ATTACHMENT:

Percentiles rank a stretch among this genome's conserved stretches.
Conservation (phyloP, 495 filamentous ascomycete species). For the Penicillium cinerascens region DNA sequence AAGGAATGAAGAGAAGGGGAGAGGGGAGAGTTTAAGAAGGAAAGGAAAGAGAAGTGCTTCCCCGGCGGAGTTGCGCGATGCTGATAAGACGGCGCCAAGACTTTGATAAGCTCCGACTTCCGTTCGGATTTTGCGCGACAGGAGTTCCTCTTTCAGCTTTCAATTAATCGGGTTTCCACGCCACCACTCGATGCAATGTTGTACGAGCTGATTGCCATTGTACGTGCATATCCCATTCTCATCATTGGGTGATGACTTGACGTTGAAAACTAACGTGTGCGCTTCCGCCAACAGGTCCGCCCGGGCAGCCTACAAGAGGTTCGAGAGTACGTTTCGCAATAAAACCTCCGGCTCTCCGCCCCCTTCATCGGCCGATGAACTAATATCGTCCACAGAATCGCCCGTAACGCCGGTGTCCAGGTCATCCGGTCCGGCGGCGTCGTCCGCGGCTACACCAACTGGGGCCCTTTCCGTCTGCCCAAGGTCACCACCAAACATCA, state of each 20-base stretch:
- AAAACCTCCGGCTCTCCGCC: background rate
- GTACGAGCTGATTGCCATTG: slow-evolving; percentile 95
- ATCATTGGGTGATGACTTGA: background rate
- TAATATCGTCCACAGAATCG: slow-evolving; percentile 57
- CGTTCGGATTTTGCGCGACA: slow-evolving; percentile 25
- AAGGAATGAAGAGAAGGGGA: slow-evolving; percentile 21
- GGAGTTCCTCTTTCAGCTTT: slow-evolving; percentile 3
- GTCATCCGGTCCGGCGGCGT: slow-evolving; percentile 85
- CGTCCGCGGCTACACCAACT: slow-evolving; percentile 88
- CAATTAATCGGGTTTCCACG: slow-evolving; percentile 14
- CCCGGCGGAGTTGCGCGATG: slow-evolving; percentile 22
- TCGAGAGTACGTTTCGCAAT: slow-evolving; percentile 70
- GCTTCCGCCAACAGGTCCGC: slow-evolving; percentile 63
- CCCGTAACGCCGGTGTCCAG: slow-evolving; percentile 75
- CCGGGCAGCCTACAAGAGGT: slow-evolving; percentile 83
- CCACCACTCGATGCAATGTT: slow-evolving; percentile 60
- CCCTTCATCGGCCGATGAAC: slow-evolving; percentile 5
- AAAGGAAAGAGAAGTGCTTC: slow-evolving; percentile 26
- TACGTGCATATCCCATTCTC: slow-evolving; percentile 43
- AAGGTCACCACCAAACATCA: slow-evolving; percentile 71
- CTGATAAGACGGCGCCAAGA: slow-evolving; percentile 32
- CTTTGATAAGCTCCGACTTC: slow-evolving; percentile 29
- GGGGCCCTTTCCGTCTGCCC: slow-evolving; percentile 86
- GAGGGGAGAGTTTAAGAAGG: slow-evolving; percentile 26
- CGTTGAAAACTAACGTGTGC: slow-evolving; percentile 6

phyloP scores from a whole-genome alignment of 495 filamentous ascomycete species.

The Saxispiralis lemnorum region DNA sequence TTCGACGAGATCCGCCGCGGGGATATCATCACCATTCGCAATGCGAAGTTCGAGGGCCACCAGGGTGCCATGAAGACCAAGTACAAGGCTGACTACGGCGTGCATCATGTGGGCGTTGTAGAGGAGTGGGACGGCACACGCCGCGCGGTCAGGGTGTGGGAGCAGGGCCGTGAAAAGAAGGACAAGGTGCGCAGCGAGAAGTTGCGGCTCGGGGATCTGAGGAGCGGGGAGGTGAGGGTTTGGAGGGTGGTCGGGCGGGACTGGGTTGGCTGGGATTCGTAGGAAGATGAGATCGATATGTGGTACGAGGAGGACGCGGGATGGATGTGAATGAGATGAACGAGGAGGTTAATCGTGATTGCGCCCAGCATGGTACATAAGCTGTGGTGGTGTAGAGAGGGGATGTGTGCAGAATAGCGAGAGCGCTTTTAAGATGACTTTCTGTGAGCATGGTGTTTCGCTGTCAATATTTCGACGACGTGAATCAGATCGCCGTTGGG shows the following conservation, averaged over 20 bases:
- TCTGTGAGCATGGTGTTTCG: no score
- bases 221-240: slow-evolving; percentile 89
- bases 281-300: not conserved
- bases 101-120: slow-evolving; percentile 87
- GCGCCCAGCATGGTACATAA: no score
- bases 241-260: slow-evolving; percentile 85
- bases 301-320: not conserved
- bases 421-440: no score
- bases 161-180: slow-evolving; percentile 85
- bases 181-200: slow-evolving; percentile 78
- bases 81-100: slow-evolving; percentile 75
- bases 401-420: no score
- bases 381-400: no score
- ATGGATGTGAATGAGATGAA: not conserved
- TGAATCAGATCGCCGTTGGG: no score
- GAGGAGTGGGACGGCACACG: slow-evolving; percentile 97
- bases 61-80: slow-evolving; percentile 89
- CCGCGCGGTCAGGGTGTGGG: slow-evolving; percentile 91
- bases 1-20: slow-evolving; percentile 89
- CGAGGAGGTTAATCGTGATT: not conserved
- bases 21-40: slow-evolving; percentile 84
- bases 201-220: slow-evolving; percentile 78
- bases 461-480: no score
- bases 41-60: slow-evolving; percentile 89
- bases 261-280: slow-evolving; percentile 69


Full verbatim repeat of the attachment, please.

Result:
Percentiles rank a stretch among this genome's conserved stretches.
Conservation (phyloP, 495 filamentous ascomycete species). For the Penicillium cinerascens region DNA sequence AAGGAATGAAGAGAAGGGGAGAGGGGAGAGTTTAAGAAGGAAAGGAAAGAGAAGTGCTTCCCCGGCGGAGTTGCGCGATGCTGATAAGACGGCGCCAAGACTTTGATAAGCTCCGACTTCCGTTCGGATTTTGCGCGACAGGAGTTCCTCTTTCAGCTTTCAATTAATCGGGTTTCCACGCCACCACTCGATGCAATGTTGTACGAGCTGATTGCCATTGTACGTGCATATCCCATTCTCATCATTGGGTGATGACTTGACGTTGAAAACTAACGTGTGCGCTTCCGCCAACAGGTCCGCCCGGGCAGCCTACAAGAGGTTCGAGAGTACGTTTCGCAATAAAACCTCCGGCTCTCCGCCCCCTTCATCGGCCGATGAACTAATATCGTCCACAGAATCGCCCGTAACGCCGGTGTCCAGGTCATCCGGTCCGGCGGCGTCGTCCGCGGCTACACCAACTGGGGCCCTTTCCGTCTGCCCAAGGTCACCACCAAACATCA, state of each 20-base stretch:
- AAAACCTCCGGCTCTCCGCC: background rate
- GTACGAGCTGATTGCCATTG: slow-evolving; percentile 95
- ATCATTGGGTGATGACTTGA: background rate
- TAATATCGTCCACAGAATCG: slow-evolving; percentile 57
- CGTTCGGATTTTGCGCGACA: slow-evolving; percentile 25
- AAGGAATGAAGAGAAGGGGA: slow-evolving; percentile 21
- GGAGTTCCTCTTTCAGCTTT: slow-evolving; percentile 3
- GTCATCCGGTCCGGCGGCGT: slow-evolving; percentile 85
- CGTCCGCGGCTACACCAACT: slow-evolving; percentile 88
- CAATTAATCGGGTTTCCACG: slow-evolving; percentile 14
- CCCGGCGGAGTTGCGCGATG: slow-evolving; percentile 22
- TCGAGAGTACGTTTCGCAAT: slow-evolving; percentile 70
- GCTTCCGCCAACAGGTCCGC: slow-evolving; percentile 63
- CCCGTAACGCCGGTGTCCAG: slow-evolving; percentile 75
- CCGGGCAGCCTACAAGAGGT: slow-evolving; percentile 83
- CCACCACTCGATGCAATGTT: slow-evolving; percentile 60
- CCCTTCATCGGCCGATGAAC: slow-evolving; percentile 5
- AAAGGAAAGAGAAGTGCTTC: slow-evolving; percentile 26
- TACGTGCATATCCCATTCTC: slow-evolving; percentile 43
- AAGGTCACCACCAAACATCA: slow-evolving; percentile 71
- CTGATAAGACGGCGCCAAGA: slow-evolving; percentile 32
- CTTTGATAAGCTCCGACTTC: slow-evolving; percentile 29
- GGGGCCCTTTCCGTCTGCCC: slow-evolving; percentile 86
- GAGGGGAGAGTTTAAGAAGG: slow-evolving; percentile 26
- CGTTGAAAACTAACGTGTGC: slow-evolving; percentile 6

phyloP scores from a whole-genome alignment of 495 filamentous ascomycete species.

The Saxispiralis lemnorum region DNA sequence TTCGACGAGATCCGCCGCGGGGATATCATCACCATTCGCAATGCGAAGTTCGAGGGCCACCAGGGTGCCATGAAGACCAAGTACAAGGCTGACTACGGCGTGCATCATGTGGGCGTTGTAGAGGAGTGGGACGGCACACGCCGCGCGGTCAGGGTGTGGGAGCAGGGCCGTGAAAAGAAGGACAAGGTGCGCAGCGAGAAGTTGCGGCTCGGGGATCTGAGGAGCGGGGAGGTGAGGGTTTGGAGGGTGGTCGGGCGGGACTGGGTTGGCTGGGATTCGTAGGAAGATGAGATCGATATGTGGTACGAGGAGGACGCGGGATGGATGTGAATGAGATGAACGAGGAGGTTAATCGTGATTGCGCCCAGCATGGTACATAAGCTGTGGTGGTGTAGAGAGGGGATGTGTGCAGAATAGCGAGAGCGCTTTTAAGATGACTTTCTGTGAGCATGGTGTTTCGCTGTCAATATTTCGACGACGTGAATCAGATCGCCGTTGGG shows the following conservation, averaged over 20 bases:
- TCTGTGAGCATGGTGTTTCG: no score
- bases 221-240: slow-evolving; percentile 89
- bases 281-300: not conserved
- bases 101-120: slow-evolving; percentile 87
- GCGCCCAGCATGGTACATAA: no score
- bases 241-260: slow-evolving; percentile 85
- bases 301-320: not conserved
- bases 421-440: no score
- bases 161-180: slow-evolving; percentile 85
- bases 181-200: slow-evolving; percentile 78
- bases 81-100: slow-evolving; percentile 75
- bases 401-420: no score
- bases 381-400: no score
- ATGGATGTGAATGAGATGAA: not conserved
- TGAATCAGATCGCCGTTGGG: no score
- GAGGAGTGGGACGGCACACG: slow-evolving; percentile 97
- bases 61-80: slow-evolving; percentile 89
- CCGCGCGGTCAGGGTGTGGG: slow-evolving; percentile 91
- bases 1-20: slow-evolving; percentile 89
- CGAGGAGGTTAATCGTGATT: not conserved
- bases 21-40: slow-evolving; percentile 84
- bases 201-220: slow-evolving; percentile 78
- bases 461-480: no score
- bases 41-60: slow-evolving; percentile 89
- bases 261-280: slow-evolving; percentile 69